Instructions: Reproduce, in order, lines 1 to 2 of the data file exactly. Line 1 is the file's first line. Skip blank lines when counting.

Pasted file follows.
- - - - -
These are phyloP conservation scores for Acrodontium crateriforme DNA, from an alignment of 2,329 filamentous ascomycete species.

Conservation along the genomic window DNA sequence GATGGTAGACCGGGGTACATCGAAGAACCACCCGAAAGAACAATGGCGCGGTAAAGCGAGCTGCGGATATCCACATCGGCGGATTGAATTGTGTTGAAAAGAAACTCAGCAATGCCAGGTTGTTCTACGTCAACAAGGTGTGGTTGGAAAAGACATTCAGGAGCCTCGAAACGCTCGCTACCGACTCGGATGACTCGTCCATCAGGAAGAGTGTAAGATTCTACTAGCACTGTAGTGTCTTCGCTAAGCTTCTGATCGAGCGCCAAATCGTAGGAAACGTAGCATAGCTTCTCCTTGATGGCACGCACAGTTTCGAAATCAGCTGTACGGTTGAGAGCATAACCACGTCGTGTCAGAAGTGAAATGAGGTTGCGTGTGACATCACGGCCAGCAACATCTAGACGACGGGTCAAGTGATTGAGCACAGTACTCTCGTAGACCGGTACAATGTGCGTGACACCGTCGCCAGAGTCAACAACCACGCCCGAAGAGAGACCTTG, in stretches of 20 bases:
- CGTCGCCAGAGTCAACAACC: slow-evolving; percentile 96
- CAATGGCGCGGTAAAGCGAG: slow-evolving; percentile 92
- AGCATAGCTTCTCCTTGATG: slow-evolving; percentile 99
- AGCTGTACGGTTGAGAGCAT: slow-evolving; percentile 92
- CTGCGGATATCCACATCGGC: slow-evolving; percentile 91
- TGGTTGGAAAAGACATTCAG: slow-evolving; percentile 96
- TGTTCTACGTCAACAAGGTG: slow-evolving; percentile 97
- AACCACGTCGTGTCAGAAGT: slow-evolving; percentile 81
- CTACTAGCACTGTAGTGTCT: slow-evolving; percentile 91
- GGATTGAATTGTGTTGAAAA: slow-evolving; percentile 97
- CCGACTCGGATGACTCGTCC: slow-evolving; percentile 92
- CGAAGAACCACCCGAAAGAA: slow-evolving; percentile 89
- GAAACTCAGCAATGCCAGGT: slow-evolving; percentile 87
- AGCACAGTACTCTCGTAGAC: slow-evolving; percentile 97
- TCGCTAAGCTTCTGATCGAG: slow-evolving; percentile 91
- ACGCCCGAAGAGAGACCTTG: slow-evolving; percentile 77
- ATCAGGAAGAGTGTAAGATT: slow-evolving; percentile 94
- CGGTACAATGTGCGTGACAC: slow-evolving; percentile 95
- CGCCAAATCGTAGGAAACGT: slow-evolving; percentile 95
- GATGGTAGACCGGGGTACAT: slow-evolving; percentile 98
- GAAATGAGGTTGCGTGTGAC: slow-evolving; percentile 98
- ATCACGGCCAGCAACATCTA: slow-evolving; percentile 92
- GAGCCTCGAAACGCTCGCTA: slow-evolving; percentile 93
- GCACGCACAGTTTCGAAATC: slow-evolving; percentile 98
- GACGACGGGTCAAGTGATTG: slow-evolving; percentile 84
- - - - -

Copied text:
These are phyloP conservation scores for Acrodontium crateriforme DNA, from an alignment of 2,329 filamentous ascomycete species.

Conservation along the genomic window DNA sequence GATGGTAGACCGGGGTACATCGAAGAACCACCCGAAAGAACAATGGCGCGGTAAAGCGAGCTGCGGATATCCACATCGGCGGATTGAATTGTGTTGAAAAGAAACTCAGCAATGCCAGGTTGTTCTACGTCAACAAGGTGTGGTTGGAAAAGACATTCAGGAGCCTCGAAACGCTCGCTACCGACTCGGATGACTCGTCCATCAGGAAGAGTGTAAGATTCTACTAGCACTGTAGTGTCTTCGCTAAGCTTCTGATCGAGCGCCAAATCGTAGGAAACGTAGCATAGCTTCTCCTTGATGGCACGCACAGTTTCGAAATCAGCTGTACGGTTGAGAGCATAACCACGTCGTGTCAGAAGTGAAATGAGGTTGCGTGTGACATCACGGCCAGCAACATCTAGACGACGGGTCAAGTGATTGAGCACAGTACTCTCGTAGACCGGTACAATGTGCGTGACACCGTCGCCAGAGTCAACAACCACGCCCGAAGAGAGACCTTG, in stretches of 20 bases: